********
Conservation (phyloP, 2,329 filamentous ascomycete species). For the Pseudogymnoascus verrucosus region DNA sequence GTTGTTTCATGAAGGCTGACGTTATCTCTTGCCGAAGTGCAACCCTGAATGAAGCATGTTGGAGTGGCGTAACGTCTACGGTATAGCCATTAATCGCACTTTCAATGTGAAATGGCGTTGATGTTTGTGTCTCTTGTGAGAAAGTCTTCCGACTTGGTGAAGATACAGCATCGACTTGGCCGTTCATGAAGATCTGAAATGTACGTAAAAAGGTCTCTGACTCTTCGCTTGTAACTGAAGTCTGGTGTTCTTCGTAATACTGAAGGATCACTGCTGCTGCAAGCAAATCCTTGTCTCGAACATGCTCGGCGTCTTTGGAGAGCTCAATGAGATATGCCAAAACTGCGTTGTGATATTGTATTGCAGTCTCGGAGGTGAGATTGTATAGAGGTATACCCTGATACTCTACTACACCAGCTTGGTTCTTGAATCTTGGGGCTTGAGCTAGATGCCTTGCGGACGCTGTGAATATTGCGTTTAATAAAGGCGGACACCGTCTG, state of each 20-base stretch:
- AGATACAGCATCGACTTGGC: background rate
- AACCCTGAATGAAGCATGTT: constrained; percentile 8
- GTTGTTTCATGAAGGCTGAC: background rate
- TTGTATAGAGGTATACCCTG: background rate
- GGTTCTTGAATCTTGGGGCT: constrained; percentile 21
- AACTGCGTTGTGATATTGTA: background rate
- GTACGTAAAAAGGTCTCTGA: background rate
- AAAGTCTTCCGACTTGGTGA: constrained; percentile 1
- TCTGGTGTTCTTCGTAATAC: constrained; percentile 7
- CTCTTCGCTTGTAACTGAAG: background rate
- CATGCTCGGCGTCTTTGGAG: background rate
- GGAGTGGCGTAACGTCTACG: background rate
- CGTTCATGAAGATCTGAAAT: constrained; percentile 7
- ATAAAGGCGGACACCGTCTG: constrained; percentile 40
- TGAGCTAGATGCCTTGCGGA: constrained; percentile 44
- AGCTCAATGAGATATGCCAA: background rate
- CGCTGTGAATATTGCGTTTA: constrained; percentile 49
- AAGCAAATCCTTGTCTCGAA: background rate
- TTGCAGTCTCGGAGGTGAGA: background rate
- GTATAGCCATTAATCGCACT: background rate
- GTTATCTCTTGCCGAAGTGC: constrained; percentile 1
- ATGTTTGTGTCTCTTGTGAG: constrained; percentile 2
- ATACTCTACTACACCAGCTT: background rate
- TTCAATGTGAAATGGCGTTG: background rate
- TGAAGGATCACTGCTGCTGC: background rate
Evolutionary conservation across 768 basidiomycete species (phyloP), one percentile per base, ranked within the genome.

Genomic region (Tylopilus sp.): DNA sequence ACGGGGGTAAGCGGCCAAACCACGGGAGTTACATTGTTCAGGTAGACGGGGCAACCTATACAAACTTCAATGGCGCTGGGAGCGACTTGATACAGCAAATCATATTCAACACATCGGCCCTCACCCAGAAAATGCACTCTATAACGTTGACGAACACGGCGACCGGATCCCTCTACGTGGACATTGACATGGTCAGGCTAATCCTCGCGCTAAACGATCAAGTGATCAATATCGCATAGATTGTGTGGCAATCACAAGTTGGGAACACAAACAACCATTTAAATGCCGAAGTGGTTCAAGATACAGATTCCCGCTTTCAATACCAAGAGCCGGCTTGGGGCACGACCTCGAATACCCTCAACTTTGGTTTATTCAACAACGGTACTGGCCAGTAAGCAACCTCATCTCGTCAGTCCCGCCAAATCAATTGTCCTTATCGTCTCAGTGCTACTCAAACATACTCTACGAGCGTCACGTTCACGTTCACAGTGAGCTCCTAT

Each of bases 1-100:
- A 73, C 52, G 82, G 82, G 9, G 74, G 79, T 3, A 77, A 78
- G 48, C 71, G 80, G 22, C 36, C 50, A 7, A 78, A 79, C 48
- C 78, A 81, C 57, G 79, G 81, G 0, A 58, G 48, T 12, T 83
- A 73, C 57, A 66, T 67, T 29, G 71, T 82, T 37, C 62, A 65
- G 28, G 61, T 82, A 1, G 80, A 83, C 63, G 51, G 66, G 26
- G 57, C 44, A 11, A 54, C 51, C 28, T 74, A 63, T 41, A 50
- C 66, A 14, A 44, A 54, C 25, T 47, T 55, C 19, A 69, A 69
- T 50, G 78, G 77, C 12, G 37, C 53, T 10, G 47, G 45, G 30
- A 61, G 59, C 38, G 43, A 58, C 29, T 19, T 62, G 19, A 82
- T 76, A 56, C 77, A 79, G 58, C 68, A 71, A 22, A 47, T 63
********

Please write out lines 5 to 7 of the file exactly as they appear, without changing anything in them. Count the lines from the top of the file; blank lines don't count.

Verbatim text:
- TTGTATAGAGGTATACCCTG: background rate
- GGTTCTTGAATCTTGGGGCT: constrained; percentile 21
- AACTGCGTTGTGATATTGTA: background rate